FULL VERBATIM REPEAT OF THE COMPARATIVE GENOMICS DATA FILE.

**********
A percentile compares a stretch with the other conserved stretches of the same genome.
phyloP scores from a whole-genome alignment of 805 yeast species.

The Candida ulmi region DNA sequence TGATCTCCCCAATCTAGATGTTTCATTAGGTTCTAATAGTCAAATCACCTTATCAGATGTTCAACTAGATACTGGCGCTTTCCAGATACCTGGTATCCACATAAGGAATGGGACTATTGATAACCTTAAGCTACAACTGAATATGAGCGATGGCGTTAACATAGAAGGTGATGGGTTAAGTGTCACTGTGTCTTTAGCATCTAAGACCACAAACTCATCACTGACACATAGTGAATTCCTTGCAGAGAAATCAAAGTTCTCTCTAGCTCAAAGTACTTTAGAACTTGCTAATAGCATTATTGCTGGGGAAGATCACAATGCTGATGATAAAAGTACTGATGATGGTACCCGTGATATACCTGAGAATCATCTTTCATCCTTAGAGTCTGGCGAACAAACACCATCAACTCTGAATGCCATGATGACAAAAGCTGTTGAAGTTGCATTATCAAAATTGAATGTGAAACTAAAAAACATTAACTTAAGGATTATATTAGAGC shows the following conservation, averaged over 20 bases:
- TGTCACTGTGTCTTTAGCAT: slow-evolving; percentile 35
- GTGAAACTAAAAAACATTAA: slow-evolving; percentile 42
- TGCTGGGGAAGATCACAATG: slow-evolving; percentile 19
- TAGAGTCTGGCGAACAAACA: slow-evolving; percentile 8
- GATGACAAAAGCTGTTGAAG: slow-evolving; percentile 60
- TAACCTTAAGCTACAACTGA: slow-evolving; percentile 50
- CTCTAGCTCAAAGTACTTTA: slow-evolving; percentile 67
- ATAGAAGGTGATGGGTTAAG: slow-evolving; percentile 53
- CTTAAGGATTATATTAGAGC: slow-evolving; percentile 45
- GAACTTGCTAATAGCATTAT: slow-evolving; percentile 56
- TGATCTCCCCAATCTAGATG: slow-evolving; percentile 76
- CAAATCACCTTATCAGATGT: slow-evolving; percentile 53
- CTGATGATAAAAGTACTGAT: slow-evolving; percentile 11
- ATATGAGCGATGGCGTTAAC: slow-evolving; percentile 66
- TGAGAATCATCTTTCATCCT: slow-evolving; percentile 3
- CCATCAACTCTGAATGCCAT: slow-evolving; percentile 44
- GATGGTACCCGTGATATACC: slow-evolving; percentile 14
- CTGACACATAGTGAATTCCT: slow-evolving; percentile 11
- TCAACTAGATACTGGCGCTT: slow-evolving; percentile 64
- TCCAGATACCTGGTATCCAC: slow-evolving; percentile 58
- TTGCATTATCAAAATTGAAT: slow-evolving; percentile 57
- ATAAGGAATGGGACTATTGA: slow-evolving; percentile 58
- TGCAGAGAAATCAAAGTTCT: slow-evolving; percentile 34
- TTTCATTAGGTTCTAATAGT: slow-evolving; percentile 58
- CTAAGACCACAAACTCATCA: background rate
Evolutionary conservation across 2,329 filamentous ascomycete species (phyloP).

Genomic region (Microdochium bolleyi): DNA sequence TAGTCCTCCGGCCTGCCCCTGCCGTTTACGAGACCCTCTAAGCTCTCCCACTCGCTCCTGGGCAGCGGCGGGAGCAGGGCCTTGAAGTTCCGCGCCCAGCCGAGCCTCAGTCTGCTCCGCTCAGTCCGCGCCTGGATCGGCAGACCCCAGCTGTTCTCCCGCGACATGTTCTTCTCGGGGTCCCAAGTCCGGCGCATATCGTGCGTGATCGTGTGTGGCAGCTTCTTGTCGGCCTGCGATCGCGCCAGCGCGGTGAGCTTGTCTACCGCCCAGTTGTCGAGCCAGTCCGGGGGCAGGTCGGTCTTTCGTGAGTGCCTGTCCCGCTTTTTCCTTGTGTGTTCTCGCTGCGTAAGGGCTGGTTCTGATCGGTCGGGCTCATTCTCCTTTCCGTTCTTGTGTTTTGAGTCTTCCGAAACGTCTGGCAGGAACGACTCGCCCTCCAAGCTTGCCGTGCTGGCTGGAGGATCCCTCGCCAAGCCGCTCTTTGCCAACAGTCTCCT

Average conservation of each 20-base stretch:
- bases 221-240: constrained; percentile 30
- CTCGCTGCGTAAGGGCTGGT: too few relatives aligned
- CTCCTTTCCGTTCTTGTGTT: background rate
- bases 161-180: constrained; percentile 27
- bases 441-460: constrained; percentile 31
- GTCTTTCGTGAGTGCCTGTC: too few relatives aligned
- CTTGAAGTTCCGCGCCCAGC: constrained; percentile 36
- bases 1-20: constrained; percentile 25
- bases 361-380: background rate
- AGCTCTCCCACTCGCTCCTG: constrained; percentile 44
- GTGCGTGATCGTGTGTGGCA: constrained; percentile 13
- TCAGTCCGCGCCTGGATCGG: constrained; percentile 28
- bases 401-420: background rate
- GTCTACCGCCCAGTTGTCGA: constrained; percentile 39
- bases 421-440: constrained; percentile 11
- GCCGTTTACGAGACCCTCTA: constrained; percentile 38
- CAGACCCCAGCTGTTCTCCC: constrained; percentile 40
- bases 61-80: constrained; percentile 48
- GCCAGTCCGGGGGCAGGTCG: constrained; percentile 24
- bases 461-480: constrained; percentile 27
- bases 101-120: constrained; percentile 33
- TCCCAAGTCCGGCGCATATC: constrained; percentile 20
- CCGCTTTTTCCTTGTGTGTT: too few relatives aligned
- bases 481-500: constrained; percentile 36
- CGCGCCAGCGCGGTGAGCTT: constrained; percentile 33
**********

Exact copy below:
A percentile compares a stretch with the other conserved stretches of the same genome.
phyloP scores from a whole-genome alignment of 805 yeast species.

The Candida ulmi region DNA sequence TGATCTCCCCAATCTAGATGTTTCATTAGGTTCTAATAGTCAAATCACCTTATCAGATGTTCAACTAGATACTGGCGCTTTCCAGATACCTGGTATCCACATAAGGAATGGGACTATTGATAACCTTAAGCTACAACTGAATATGAGCGATGGCGTTAACATAGAAGGTGATGGGTTAAGTGTCACTGTGTCTTTAGCATCTAAGACCACAAACTCATCACTGACACATAGTGAATTCCTTGCAGAGAAATCAAAGTTCTCTCTAGCTCAAAGTACTTTAGAACTTGCTAATAGCATTATTGCTGGGGAAGATCACAATGCTGATGATAAAAGTACTGATGATGGTACCCGTGATATACCTGAGAATCATCTTTCATCCTTAGAGTCTGGCGAACAAACACCATCAACTCTGAATGCCATGATGACAAAAGCTGTTGAAGTTGCATTATCAAAATTGAATGTGAAACTAAAAAACATTAACTTAAGGATTATATTAGAGC shows the following conservation, averaged over 20 bases:
- TGTCACTGTGTCTTTAGCAT: slow-evolving; percentile 35
- GTGAAACTAAAAAACATTAA: slow-evolving; percentile 42
- TGCTGGGGAAGATCACAATG: slow-evolving; percentile 19
- TAGAGTCTGGCGAACAAACA: slow-evolving; percentile 8
- GATGACAAAAGCTGTTGAAG: slow-evolving; percentile 60
- TAACCTTAAGCTACAACTGA: slow-evolving; percentile 50
- CTCTAGCTCAAAGTACTTTA: slow-evolving; percentile 67
- ATAGAAGGTGATGGGTTAAG: slow-evolving; percentile 53
- CTTAAGGATTATATTAGAGC: slow-evolving; percentile 45
- GAACTTGCTAATAGCATTAT: slow-evolving; percentile 56
- TGATCTCCCCAATCTAGATG: slow-evolving; percentile 76
- CAAATCACCTTATCAGATGT: slow-evolving; percentile 53
- CTGATGATAAAAGTACTGAT: slow-evolving; percentile 11
- ATATGAGCGATGGCGTTAAC: slow-evolving; percentile 66
- TGAGAATCATCTTTCATCCT: slow-evolving; percentile 3
- CCATCAACTCTGAATGCCAT: slow-evolving; percentile 44
- GATGGTACCCGTGATATACC: slow-evolving; percentile 14
- CTGACACATAGTGAATTCCT: slow-evolving; percentile 11
- TCAACTAGATACTGGCGCTT: slow-evolving; percentile 64
- TCCAGATACCTGGTATCCAC: slow-evolving; percentile 58
- TTGCATTATCAAAATTGAAT: slow-evolving; percentile 57
- ATAAGGAATGGGACTATTGA: slow-evolving; percentile 58
- TGCAGAGAAATCAAAGTTCT: slow-evolving; percentile 34
- TTTCATTAGGTTCTAATAGT: slow-evolving; percentile 58
- CTAAGACCACAAACTCATCA: background rate
Evolutionary conservation across 2,329 filamentous ascomycete species (phyloP).

Genomic region (Microdochium bolleyi): DNA sequence TAGTCCTCCGGCCTGCCCCTGCCGTTTACGAGACCCTCTAAGCTCTCCCACTCGCTCCTGGGCAGCGGCGGGAGCAGGGCCTTGAAGTTCCGCGCCCAGCCGAGCCTCAGTCTGCTCCGCTCAGTCCGCGCCTGGATCGGCAGACCCCAGCTGTTCTCCCGCGACATGTTCTTCTCGGGGTCCCAAGTCCGGCGCATATCGTGCGTGATCGTGTGTGGCAGCTTCTTGTCGGCCTGCGATCGCGCCAGCGCGGTGAGCTTGTCTACCGCCCAGTTGTCGAGCCAGTCCGGGGGCAGGTCGGTCTTTCGTGAGTGCCTGTCCCGCTTTTTCCTTGTGTGTTCTCGCTGCGTAAGGGCTGGTTCTGATCGGTCGGGCTCATTCTCCTTTCCGTTCTTGTGTTTTGAGTCTTCCGAAACGTCTGGCAGGAACGACTCGCCCTCCAAGCTTGCCGTGCTGGCTGGAGGATCCCTCGCCAAGCCGCTCTTTGCCAACAGTCTCCT

Average conservation of each 20-base stretch:
- bases 221-240: constrained; percentile 30
- CTCGCTGCGTAAGGGCTGGT: too few relatives aligned
- CTCCTTTCCGTTCTTGTGTT: background rate
- bases 161-180: constrained; percentile 27
- bases 441-460: constrained; percentile 31
- GTCTTTCGTGAGTGCCTGTC: too few relatives aligned
- CTTGAAGTTCCGCGCCCAGC: constrained; percentile 36
- bases 1-20: constrained; percentile 25
- bases 361-380: background rate
- AGCTCTCCCACTCGCTCCTG: constrained; percentile 44
- GTGCGTGATCGTGTGTGGCA: constrained; percentile 13
- TCAGTCCGCGCCTGGATCGG: constrained; percentile 28
- bases 401-420: background rate
- GTCTACCGCCCAGTTGTCGA: constrained; percentile 39
- bases 421-440: constrained; percentile 11
- GCCGTTTACGAGACCCTCTA: constrained; percentile 38
- CAGACCCCAGCTGTTCTCCC: constrained; percentile 40
- bases 61-80: constrained; percentile 48
- GCCAGTCCGGGGGCAGGTCG: constrained; percentile 24
- bases 461-480: constrained; percentile 27
- bases 101-120: constrained; percentile 33
- TCCCAAGTCCGGCGCATATC: constrained; percentile 20
- CCGCTTTTTCCTTGTGTGTT: too few relatives aligned
- bases 481-500: constrained; percentile 36
- CGCGCCAGCGCGGTGAGCTT: constrained; percentile 33